Rules for oral and sign interpreters
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Interpreters must be skilled and a familiar communication partner with the student, for example the support class teacher or itinerant support teacher. The interpreter must not act in the role of a supervisor.
What an oral or sign interpreter can do
- Access the examination paper up to 15 minutes before the start of the examination to familiarise him/herself with the content. During this time the interpreter must remain strictly supervised and may not communicate with the student or any other person.
- Read or sign verbatim the directions to candidates.
- Explain words or phrases in the instructions, questions and stimulus material.
- Simplify the structure of a sentence grammatically.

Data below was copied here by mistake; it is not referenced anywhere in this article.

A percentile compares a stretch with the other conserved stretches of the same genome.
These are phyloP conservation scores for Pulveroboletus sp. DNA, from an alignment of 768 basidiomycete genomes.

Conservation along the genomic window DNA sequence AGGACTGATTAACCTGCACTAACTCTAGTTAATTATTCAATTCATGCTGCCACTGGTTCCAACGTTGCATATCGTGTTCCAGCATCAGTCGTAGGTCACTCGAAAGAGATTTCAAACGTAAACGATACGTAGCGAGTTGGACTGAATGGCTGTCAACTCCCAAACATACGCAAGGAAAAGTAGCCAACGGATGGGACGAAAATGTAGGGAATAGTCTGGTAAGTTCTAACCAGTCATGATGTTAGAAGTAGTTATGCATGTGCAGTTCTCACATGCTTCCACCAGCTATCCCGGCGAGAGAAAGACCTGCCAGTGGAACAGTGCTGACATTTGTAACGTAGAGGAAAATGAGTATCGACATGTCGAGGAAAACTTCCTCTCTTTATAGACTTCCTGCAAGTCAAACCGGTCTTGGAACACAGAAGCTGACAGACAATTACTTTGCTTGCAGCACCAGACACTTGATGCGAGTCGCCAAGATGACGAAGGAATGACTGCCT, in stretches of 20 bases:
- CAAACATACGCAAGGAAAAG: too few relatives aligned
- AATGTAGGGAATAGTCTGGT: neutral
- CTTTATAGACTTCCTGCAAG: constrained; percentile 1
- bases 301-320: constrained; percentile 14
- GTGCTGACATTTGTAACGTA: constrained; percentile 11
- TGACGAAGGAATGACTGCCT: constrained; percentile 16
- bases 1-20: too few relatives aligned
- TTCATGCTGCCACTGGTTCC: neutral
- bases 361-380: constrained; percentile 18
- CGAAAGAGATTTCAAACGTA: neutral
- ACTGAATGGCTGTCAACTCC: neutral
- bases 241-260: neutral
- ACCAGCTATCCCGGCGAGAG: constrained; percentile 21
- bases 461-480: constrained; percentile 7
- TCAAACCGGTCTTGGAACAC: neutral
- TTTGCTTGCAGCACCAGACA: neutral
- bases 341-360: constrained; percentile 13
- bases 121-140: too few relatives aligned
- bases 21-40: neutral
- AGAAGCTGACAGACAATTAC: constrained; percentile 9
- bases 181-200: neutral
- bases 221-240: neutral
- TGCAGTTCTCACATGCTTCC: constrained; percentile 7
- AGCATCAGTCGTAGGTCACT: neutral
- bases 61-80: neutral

- Paraphrase questions. The student may write this rephrasing on the examination paper and/or check their understanding of the question with the interpreter.
What an oral or sign interpreter cannot do
- Explain vocabulary specific to the subject, eg ‘bisect’ should not be explained in a mathematics examination.
- Advise the student on the selection of questions.
- Read or sign stimulus material and/or passages in their entirety.
- Explain each of the alternative answers in multiple-choice questions. (If the student is perplexed by the answer choice, explanation of individual vocabulary may be given, provided that this does not indicate the correct response.)
- Assist the student with planning or writing responses.
What extra time is permitted with an oral or sign interpreter?
Extra time is allowed for the time in which a student engages with the interpreter. The maximum time allowable is calculated at the rate of five minutes per half-hour of examination time. The supervisor will record the amount of time that the student engages with the interpreter and extend the student’s examination time accordingly.